The Kevin Love trade was one of the great what-if’s of the NBA season.
Specifically: what if Love got traded to the Golden State Warriors for Klay Thompson instead of the Cleveland Cavaliers for Andrew Wiggins?
The Timberwolves wanted Thompson, according to widespread reports, but ultimately Golden State refused to give up the 24-year-old shooting guard.
That decision represented a major commitment to Thompson, a commitment that the franchise backed up with a four-year, $US69 million contract extension.
Eight months later — after the Warriors had a historically good 67-win season, Thompson had the best year of his life, and Love saw his numbers dip in Cleveland — it looks like a no-brainer. But at the time it was a gamble.
It’s not like that Warriors would have been breaking up a juggernaut team by trading Thompson for Love. Before 2014-15, the Curry-Thompson Warriors never finished higher than the No. 6 seed, and only won one playoff series. Thompson, while improving, had never made an All-Star team and you could have argued his production was inflated by the Curry’s presence. Even if the Warriors projected him as a future All-Star shooting guard, you couldn’t have faulted them for trading him from the sure thing in Love.
Not only has Thompson had his best season ever — setting career highs in pretty much every statistical category while finishing 10th in the league in points per game — the Warriors signed him to a contract extension that’s going to look extremely cheap in a few years.
The Warriors basically gave Thompson a maximum extension based on a projected salary cap of $US66.5 million in 2015-16, Zach Lowe of Grantland reported at the time. Since Thompson is eligible for a max contract valued at 25% of the cap, he and the Warriors worked out a deal worth $US69 million through the 2018-19 season. This contract is such a steal because the NBA salary cap is expected to explode to around $US88 million in 2016-17. Instead of his extension starting at $US22 million per year (25% of $US88 million with 7.5% annual raises), it’s starting at ~$US15.5 million.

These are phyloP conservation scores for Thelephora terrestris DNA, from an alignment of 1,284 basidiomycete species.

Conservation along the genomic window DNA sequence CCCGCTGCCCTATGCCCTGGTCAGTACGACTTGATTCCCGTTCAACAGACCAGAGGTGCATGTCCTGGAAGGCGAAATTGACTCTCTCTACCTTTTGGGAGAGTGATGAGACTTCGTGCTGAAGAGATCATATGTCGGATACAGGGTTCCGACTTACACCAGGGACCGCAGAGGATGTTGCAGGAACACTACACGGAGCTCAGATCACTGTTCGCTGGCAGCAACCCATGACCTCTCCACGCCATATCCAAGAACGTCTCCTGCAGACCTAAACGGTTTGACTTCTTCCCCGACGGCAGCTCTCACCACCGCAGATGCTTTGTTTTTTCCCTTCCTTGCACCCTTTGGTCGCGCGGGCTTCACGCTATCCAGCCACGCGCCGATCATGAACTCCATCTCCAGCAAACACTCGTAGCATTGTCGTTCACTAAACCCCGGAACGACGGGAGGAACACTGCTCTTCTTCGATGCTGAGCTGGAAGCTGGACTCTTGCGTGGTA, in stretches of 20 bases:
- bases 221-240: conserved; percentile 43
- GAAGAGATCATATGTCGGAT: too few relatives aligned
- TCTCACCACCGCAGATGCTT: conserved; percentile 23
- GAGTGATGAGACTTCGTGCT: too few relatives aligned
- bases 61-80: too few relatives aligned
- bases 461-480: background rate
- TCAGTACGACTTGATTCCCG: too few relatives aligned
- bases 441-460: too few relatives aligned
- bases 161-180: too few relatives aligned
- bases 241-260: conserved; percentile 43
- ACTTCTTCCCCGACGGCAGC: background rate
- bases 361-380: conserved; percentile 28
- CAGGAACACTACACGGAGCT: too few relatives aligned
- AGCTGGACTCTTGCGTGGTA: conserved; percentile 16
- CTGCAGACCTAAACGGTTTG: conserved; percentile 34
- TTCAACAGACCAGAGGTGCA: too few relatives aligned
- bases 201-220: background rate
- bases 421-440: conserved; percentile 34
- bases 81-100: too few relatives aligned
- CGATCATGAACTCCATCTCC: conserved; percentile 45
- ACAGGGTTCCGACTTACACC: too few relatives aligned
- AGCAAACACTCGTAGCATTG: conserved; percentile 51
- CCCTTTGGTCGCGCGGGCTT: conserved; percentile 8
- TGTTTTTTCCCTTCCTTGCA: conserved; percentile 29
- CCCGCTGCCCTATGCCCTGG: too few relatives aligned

When asked why he would take the extension now instead of waiting for the salary cap to explode, he told ESPN’s J.A. Adande that it’s not worth leaving money on the table to chase a bigger pay day, “It really is tempting to do all that. But I’d rather have the security right now, you know?”
When you factor in Curry’s steal of a contract (he’s making around $US12 million per year until 2017-18), the Warriors not only have the best backcourt in the league, they have the biggest bargain backcourt in the league.
Golden State’s gamble paid off in more ways than one. Thompson is one of the best shooting guards in the league, Draymond Green emerged after getting more minutes at power forward (something that may not have happened with Love on the roster), and they have their two best players locked in through 2016-17 at well below market value.
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